Featured Product
This Week in Quality Digest Live
Lean Features
Gleb Tsipursky
Belief that innovation is geographically bound to office spaces is challenged by empirical evidence
Jamie Fernandes
From design to inspection to supply chain management, AI is transforming manufacturing
James Chan
Start the transition to preventive maintenance
Mark Rosenthal
The intersection between Toyota kata and VSM
Erin Vogen
Eight steps to simplify the process

More Features

Lean News
New video in the NIST ‘Heroes’ series
Embrace mistakes as valuable opportunities for improvement
Introducing solutions to improve production performance
Helping organizations improve quality and performance
Quality doesn’t have to sacrifice efficiency
Weighing supply and customer satisfaction
Specifically designed for defense and aerospace CNC machining and manufacturing
From excess inventory and nonvalue work to $2 million in cost savings
Tactics aim to improve job quality and retain a high-performing workforce

More News

Citius Publishing


Management 2.0: Discovery of Integrated Enterprise Excellence

Too often process enhancements occur in silos where there is little positive impact on the big picture

Published: Monday, October 26, 2020 - 11:00

(Citius Publishing: Austin, TX) -- Everyone should be aware that organizations need to improve and adapt to survive. Because of this aspiration, a business may undertake a process improvement program such as lean or Six Sigma; however, often, these process improvement program undertakings are not long-lasting.

The reason for this occurrence is that, when leadership undertakes a program self-assessment, they often find that they cannot see a tangible big-picture positive financial impact from the conducted process improvement program’s efforts. Far too often, process enhancements from an improvement program occur in silos, where there is little if any positive impact on the big picture.

In the book Management 2.0: Discovery of Integrated Enterprise Excellence, author Forrest Breyfogle III describes organizational issues that commonly occur with tried-but-not-so-true techniques like strategic planning, the balanced scorecard, red-yellow-green scorecards, table-of-number reports, hoshin kanri, and lean Six Sigma programs. There also are explanations of fundamental issues with statistical control charting, process capability analyses, and acceptable quality level sampling quality tools and what to do differently to address the problems.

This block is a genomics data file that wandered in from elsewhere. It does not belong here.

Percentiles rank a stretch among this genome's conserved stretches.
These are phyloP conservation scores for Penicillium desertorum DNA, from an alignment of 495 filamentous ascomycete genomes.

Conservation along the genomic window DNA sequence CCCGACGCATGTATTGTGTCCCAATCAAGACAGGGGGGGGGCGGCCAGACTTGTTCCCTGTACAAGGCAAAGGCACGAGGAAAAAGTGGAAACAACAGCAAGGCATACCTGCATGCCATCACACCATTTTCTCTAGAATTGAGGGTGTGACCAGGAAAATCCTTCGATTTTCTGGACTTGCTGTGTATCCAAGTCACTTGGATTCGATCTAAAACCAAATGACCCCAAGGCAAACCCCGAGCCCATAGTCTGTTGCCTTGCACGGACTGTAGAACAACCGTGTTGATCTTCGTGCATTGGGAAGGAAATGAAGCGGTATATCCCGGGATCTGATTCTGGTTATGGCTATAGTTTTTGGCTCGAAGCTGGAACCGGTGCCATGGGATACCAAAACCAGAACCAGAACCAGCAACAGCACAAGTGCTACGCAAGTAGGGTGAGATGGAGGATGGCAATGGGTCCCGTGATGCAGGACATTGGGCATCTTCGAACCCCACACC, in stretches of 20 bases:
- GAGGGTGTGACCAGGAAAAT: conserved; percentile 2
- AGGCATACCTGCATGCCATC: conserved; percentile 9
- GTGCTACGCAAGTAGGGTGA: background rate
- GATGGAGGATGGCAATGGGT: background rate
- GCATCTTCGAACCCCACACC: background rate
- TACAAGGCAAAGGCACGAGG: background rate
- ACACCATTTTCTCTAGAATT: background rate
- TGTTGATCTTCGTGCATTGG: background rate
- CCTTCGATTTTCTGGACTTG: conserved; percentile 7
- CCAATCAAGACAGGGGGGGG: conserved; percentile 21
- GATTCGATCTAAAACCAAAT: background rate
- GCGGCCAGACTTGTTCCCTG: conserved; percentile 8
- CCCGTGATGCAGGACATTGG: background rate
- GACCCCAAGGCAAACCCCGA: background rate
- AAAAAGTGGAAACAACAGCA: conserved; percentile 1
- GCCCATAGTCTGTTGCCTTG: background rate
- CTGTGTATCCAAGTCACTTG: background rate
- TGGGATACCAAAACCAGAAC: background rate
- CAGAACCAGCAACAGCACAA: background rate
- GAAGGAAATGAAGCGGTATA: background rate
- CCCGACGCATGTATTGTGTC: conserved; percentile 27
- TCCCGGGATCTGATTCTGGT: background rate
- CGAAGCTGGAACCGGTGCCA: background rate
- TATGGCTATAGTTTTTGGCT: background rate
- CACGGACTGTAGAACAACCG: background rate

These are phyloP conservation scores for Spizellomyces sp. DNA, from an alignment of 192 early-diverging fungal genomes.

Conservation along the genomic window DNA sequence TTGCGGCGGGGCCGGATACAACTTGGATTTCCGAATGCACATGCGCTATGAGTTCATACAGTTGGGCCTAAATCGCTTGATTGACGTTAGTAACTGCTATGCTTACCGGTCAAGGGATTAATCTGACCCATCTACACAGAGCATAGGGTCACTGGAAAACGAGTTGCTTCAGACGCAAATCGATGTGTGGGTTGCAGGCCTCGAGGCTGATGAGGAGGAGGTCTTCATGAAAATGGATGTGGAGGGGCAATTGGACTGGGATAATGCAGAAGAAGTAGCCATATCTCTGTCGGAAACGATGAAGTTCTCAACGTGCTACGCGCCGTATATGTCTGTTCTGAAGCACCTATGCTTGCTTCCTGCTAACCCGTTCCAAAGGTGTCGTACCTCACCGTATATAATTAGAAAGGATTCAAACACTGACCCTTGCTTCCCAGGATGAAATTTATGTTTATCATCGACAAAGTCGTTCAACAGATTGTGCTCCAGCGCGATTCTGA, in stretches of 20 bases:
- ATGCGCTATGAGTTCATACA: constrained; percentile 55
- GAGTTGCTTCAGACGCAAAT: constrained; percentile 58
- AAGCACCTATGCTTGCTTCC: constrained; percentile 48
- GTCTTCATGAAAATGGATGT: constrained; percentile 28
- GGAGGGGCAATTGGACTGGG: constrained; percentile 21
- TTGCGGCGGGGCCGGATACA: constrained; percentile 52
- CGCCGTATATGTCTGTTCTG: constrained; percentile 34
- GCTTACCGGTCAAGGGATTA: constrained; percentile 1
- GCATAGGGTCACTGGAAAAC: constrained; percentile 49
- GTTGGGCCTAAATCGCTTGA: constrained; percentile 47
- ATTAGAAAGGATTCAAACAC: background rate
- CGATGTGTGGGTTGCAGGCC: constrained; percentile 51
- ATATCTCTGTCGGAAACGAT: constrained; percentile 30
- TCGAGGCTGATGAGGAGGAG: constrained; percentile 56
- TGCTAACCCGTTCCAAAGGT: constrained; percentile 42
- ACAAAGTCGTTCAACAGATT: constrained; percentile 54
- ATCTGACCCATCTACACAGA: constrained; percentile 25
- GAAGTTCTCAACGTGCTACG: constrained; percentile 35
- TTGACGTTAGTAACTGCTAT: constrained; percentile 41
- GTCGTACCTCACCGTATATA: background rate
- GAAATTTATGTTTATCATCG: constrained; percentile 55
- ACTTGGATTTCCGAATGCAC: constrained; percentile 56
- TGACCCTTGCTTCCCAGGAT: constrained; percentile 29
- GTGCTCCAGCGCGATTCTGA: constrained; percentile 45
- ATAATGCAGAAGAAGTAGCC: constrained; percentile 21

The tools in an automobile mechanic’s toolbox can be handy. However, a mechanic must know not only how to use his tools individually but also be able to apply the right tool correctly at the most appropriate time. Similarly, many business management and process improvement tools can be very beneficial; however, not unlike an automobile mechanic, the people in an organization must know when and how to use specific tools for the management and improvement of an organization. 

Breyfogle provides a road map for the wise utilization and execution of business management and improvement tools, both at the enterprise and process-improvement-project level. Described, for both manufacturing and transactional processes, are the use of traditional statistical and nonstatistical techniques so that there will be whole-enterprise benefits.

Proven techniques for improving an organization’s bottom line and better addressing customer wants, needs, and desires include analysis of variance (ANOVA), analysis of means (ANOM), brainstorming, cause-and-effect diagram, design of experiments, 5 Whys, gemba walk, general linear model, hypothesis testing, kaizen event, kanban, lean, muda, Pareto charts, plan-do-check-act, poka-yoke, define, measure, analyze, improve, and control (DMAIC), regression analysis, scatter plot, total productive maintenance, value stream mapping, visualization of data, and wisdom of the organization.